Henry Howard Hagedorn (1940-2014) was a husband, father, teacher, and scientist internationally recognized for his research on the reproductive physiology of mosquitoes.
Henry taught at the University of Massachusetts at Amherst, Cornell University, and the University of Arizona in Tucson. At the University of Arizona, he was a Professor, Head of the Department of Entomology, and Director of the Center for Insect Science. He became a Fellow of the American Association for the Advancement of Science in 1988 and a Fellow of the American Entomological Society in 2012. Henry was a pioneer in the area of insect endocrinology, and a wonderful mentor of graduate students. Gene Robinson (now National Academy Member and Swanlund Chair at the University of Illinois) said:
Henry took a strong interest in me early on in my career as a graduate student, and we struck up a warm and strong relationship for six years that was by far the most influential force in my early development as a scientist. We started by bonding over bees... but our relationship was more than bees—it was about a very busy professor, at the peak of his career, engaging intensely and generously with a graduate student on all aspects of science—the nitty gritty of experimental design all the way to deep philosophical issues on the nature and essence of science. Henry spent hours with me during my graduate career, and looking back, one of the first flashes of insight I had as a young harried assistant professor was just how extraordinary those long and leisurely meetings were.
Jeff Shapiro (now retired from the USDA ARS in Gainesville, FL) said:
From the time we met, he made me walk the fine line between his challenge to do better and his earnest support for my success. As another student put it, he was "a real mensch," a genuine human being… His work in our little field of insect endocrinology stood out as uniquely brilliant, an insightful synthesis of theory from experimental fact…Henry will always be an outstanding example for me. He steadfastly pursued his principles on issues such as his devotion to mosquito biology, the importance of study in basic insect science as opposed to applied entomology, or open publishing as an important means to freely share scientific knowledge with the world, not just with other professionals whose institutions could afford to pay. His enthusiasm was boundless and infectious.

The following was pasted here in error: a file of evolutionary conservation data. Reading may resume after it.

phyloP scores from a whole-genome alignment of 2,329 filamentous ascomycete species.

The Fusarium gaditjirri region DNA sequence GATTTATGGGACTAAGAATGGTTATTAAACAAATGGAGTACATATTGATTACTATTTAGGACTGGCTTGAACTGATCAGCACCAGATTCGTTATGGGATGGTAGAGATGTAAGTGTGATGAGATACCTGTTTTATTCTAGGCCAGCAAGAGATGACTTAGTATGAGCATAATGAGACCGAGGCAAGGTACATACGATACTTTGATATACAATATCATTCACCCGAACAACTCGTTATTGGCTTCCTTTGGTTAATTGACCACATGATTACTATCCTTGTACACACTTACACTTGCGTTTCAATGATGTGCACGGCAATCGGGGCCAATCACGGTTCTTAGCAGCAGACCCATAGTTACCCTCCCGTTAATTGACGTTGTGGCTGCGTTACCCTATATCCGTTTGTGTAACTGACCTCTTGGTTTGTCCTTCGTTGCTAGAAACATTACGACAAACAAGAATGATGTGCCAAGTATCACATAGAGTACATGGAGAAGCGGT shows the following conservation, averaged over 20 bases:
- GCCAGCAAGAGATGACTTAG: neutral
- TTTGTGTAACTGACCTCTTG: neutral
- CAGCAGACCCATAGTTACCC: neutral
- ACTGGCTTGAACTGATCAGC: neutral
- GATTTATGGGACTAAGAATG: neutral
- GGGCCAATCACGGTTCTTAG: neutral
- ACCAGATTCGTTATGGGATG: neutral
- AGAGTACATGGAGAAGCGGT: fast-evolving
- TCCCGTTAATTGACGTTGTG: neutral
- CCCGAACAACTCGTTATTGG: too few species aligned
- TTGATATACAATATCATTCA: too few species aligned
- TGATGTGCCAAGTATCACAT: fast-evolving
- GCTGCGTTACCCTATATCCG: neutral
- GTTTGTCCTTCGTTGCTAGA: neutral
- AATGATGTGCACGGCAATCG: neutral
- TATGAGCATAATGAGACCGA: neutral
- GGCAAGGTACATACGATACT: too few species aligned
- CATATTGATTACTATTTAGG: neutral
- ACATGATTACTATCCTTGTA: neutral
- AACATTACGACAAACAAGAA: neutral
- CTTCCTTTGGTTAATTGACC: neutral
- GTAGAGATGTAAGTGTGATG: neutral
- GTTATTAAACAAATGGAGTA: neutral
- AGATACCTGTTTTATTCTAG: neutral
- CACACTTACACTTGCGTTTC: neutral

Though he formally retired in 2005, retiring was not Henry's way, so he remained an adjunct member of the Department of Entomology at University of Wisconsin-Madison for the remainder of his life. In retirement he founded the "Journal of Insect Science," one of the first online open access journals in his field. Henry made it his mission to seek out and give voice to serious scientists regardless of their means or country of origin.
Henry loved teaching all who wanted to learn. His many accomplishments as a teacher at UA included leading the development of K12 Lesson Plans "Using Live Insects in Elementary Classrooms" and creating "Views of Life," which became one of the most popular courses for undergraduate non-biology majors. He also established the "Butterfly Magic" exhibit at the Tucson Botanical Gardens.
Henry is survived by Magdalene, his loving wife and companion of almost 50 years, his daughter Katrina and son Michael, his sisters Colette and Elizabeth, and brother Phillip, his many relatives and close friends, and the thousands of students whose lives he transformed.